phenomena in social sciences. The job of a researcher is often that of an observer,
and each observation is prone to error; therefore we go out and research to find a
better ‘truth’ or answers to our questions.
Box 2.1 Why do firms (organizations) exist?
It is costly to perform transactions. In a classic article, ‘The nature of the firm’, R.H.
Coase raised the ‘obvious’ question: Why do firms exist? Coase was trained as a
neo-classical economist. In neo-classical economics firms do not exist in highly
competitive markets. Rather, transactions are mediated through markets. Coase
explained the existence of firms as due to ‘frictions’ – or transaction costs. This
insight is useful to understand why firms in some cases use the market to perform
transactions, whereas in other cases they (transactions) are conducted internally.
If the role of a researcher is that of an observer, then what is the difference
between an observer who can draw conclusions with common sense and a
researcher? The difference is that observations made by the researcher should be
systematic, arguable and challengeable. The researcher explains to us how he or
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she collects information, argues for the results obtained and explains their
limitations. In an ideal situation, if anybody else had made observations using the
same methods they would come up with more or less the same results. The role of
the researcher thus becomes very important. When we look and observe, we see
differently depending upon our background and what we know and expect. Two
different people observing the same object may see two different things. It is thus
very important to discuss the object and the observer and biases. For this reason
the observer has to explain and convince the reader of the purpose and methods of
observation.
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Example
Research findings show that employees tend to see problems and solutions from
their position and tasks they are involved in. For example, a marketing person
tends to see marketing problems, a person involved in production sees most
problems as production problems. The main reason is that individual actors are
constrained by their limited cognitive capacity, that is limited capacity to notice,
make sense of, store, retrieve and make use of information (data).
The usefulness of research is often discussed, especially when it comes to things
that seem self-explanatory and common sense. But the very same common sense
and self-explanatory objects/beliefs have proven to be wrong through research.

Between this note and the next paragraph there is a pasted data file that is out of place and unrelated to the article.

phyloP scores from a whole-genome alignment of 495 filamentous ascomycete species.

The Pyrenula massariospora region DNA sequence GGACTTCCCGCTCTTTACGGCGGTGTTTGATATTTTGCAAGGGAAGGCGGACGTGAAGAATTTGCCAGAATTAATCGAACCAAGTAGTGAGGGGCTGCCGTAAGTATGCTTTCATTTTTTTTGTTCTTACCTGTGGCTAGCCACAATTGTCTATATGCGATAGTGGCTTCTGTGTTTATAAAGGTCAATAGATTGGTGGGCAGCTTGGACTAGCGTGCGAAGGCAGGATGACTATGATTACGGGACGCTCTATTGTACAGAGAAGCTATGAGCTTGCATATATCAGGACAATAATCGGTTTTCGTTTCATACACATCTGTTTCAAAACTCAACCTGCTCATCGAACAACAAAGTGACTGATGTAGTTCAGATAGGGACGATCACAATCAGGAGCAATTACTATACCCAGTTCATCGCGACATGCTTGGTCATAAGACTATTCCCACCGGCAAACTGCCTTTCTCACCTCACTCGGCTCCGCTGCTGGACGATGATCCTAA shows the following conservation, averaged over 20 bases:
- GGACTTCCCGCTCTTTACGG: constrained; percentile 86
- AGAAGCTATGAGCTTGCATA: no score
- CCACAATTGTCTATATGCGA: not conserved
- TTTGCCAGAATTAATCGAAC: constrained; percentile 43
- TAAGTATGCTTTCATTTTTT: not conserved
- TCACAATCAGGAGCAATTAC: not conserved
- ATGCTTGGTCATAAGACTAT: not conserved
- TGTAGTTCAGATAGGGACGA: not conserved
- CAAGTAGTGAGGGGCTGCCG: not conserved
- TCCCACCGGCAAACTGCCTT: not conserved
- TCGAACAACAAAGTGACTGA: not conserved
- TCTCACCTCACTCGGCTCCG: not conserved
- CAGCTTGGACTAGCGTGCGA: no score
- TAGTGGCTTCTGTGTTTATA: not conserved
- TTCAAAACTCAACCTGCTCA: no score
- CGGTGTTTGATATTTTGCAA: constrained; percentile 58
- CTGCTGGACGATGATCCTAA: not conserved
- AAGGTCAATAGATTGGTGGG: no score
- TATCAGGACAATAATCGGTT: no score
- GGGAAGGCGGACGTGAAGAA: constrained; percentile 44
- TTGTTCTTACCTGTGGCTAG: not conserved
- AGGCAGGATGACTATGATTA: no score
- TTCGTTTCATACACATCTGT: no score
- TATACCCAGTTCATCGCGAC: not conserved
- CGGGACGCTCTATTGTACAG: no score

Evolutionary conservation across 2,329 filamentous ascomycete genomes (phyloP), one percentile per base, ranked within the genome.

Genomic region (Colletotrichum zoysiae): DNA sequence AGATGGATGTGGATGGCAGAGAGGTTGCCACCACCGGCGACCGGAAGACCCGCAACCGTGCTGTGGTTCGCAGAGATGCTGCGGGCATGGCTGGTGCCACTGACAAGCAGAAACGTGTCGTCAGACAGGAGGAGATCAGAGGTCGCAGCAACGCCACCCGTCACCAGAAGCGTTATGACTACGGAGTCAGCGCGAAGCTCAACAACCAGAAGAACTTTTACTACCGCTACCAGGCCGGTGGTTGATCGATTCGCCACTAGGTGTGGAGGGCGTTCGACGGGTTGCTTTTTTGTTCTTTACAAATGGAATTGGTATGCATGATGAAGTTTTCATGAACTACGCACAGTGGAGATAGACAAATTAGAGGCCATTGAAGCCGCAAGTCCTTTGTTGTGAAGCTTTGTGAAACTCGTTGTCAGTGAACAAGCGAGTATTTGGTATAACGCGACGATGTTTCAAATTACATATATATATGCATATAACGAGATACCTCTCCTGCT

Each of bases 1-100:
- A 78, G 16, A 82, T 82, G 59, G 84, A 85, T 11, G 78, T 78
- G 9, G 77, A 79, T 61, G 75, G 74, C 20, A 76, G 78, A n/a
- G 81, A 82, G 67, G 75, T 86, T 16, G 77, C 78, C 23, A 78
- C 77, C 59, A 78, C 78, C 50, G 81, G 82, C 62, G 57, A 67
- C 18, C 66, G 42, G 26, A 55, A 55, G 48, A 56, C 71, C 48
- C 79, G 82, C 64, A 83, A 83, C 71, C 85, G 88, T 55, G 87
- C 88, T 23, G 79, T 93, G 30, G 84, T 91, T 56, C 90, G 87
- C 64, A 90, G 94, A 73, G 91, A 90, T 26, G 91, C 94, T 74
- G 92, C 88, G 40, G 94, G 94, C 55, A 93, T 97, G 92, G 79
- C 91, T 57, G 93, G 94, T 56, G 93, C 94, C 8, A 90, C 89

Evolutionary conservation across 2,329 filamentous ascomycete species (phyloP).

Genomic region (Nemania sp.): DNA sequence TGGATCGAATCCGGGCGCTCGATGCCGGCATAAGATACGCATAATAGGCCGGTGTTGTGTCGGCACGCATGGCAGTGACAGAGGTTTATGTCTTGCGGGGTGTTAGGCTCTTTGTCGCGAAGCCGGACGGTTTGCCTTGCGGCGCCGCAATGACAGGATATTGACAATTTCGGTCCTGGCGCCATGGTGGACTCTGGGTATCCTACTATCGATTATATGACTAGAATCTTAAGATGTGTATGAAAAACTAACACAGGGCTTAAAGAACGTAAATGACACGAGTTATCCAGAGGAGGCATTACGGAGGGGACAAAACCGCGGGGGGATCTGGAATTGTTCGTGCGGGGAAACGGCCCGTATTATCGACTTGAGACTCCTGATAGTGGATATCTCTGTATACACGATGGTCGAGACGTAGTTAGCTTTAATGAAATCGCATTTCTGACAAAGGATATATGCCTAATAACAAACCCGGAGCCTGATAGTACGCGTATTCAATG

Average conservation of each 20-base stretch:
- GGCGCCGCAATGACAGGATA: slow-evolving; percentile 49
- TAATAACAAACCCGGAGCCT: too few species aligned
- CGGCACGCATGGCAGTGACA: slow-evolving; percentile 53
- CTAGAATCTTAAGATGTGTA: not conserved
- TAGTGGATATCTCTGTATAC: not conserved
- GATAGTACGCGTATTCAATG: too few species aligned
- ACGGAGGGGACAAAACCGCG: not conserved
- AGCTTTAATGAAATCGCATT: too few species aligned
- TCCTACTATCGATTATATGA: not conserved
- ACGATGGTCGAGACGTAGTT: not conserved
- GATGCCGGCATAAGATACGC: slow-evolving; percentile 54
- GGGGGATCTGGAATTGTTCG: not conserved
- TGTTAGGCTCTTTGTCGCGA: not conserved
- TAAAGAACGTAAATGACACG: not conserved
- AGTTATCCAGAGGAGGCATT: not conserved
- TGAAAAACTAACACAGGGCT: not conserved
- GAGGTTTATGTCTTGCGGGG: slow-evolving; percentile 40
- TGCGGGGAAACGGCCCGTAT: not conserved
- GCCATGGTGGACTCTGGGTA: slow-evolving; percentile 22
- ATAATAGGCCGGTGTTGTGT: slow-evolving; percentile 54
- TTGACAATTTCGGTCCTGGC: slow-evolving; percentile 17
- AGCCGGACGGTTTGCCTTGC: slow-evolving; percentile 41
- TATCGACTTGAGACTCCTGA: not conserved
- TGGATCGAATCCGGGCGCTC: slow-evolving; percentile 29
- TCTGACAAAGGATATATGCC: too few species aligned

Common sense and beliefs, influenced by society and culture, provide us with a
non-conscious ideology, and we believe in things without being aware of the
reality. As Bem (1979: 89) said, ‘Only a very unparochial and intellectual fish is
aware that his environment is wet.’ This is further illustrated by the following:
A man and his son are involved in an automobile accident. The man is killed
and the boy, seriously injured, is rushed to the hospital for surgery. The
surgeon takes one look at him and says, ‘I am sorry, but I cannot operate on
this boy. He is my son.’
(Selltiz et al., 1976: 4)
Whenever we tell this story to our students many of them do not understand the
catch. We unconsciously believe that a surgeon is always a man and therefore do
not even consider the thought that the surgeon can be the mother of that boy.
Scientific research often challenges these non-conscious ideologies and beliefs by
scrutinizing them. Challenging old beliefs, turning things upside down and creating
new beliefs is not always comfortable. For example, in a number of somewhat
conservative states, it is not allowed to include Darwin’s evolution theory in the
school curriculum, as it challenges the belief promoted by religion about the
creation of mankind. Research corrects our misbeliefs, generates new concepts and
broadens our perspectives and perceptions. This is particularly true because
research does all that which is often beyond common sense – while common sense
considers most things as given. The fundamental difference here is, as mentioned
earlier, that research involves systematic methods. The conclusions drawn from
research lead to new theories and beliefs. The purpose, however, and we hope
everybody can agree, is to improve social life. In business research, the purpose is
to understand how and why things happen. The research corrects our misbeliefs
and provides new perspectives. At times it can be uncomfortable, as illustrated by
the following example:
A well-known scientist (some say it was Bertrand Russell) once gave a public
lecture on astronomy. He described how the earth orbits around the sun and
how the sun, in turn, orbits around the center of a vast collection of stars called
a galaxy. At the end of the lecture, a little old lady at the back of the room got
up and said, ‘What you have told us is rubbish. The world is really a flat plate
supported on the
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back of a giant tortoise.’ The scientist gave a superior smile before replying,